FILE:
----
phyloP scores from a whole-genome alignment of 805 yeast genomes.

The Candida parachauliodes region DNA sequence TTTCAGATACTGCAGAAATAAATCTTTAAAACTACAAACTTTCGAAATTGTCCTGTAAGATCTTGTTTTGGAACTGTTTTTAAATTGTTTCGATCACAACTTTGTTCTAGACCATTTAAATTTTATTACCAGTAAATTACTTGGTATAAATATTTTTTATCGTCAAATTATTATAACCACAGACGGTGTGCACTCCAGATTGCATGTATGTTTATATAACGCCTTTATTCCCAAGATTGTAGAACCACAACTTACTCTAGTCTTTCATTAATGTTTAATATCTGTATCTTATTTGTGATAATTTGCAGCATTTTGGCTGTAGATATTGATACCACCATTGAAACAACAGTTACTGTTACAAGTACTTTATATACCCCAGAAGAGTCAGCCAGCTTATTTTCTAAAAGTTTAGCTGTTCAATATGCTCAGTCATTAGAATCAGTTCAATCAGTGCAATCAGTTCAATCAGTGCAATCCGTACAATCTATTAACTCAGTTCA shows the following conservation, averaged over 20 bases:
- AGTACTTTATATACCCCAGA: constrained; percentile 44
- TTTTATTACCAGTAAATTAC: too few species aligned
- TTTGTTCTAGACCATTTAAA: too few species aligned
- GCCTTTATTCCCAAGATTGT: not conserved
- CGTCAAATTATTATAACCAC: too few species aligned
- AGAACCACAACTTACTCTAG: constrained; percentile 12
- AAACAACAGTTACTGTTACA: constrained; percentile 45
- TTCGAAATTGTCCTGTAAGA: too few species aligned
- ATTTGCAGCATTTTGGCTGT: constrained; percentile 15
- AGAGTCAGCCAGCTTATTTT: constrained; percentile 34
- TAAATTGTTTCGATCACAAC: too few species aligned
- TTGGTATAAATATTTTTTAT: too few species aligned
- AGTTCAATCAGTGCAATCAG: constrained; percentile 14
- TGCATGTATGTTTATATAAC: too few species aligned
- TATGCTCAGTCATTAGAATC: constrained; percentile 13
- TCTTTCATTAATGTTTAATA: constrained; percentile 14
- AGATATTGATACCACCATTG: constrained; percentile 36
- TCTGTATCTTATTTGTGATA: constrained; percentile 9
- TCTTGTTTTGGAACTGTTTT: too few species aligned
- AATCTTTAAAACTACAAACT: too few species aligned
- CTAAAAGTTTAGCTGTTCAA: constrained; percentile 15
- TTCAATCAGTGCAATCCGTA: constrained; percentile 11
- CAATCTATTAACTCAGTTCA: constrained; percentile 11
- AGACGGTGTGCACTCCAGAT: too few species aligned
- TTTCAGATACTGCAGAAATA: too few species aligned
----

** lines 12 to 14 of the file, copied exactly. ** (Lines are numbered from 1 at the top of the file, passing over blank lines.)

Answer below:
- AGAGTCAGCCAGCTTATTTT: constrained; percentile 34
- TAAATTGTTTCGATCACAAC: too few species aligned
- TTGGTATAAATATTTTTTAT: too few species aligned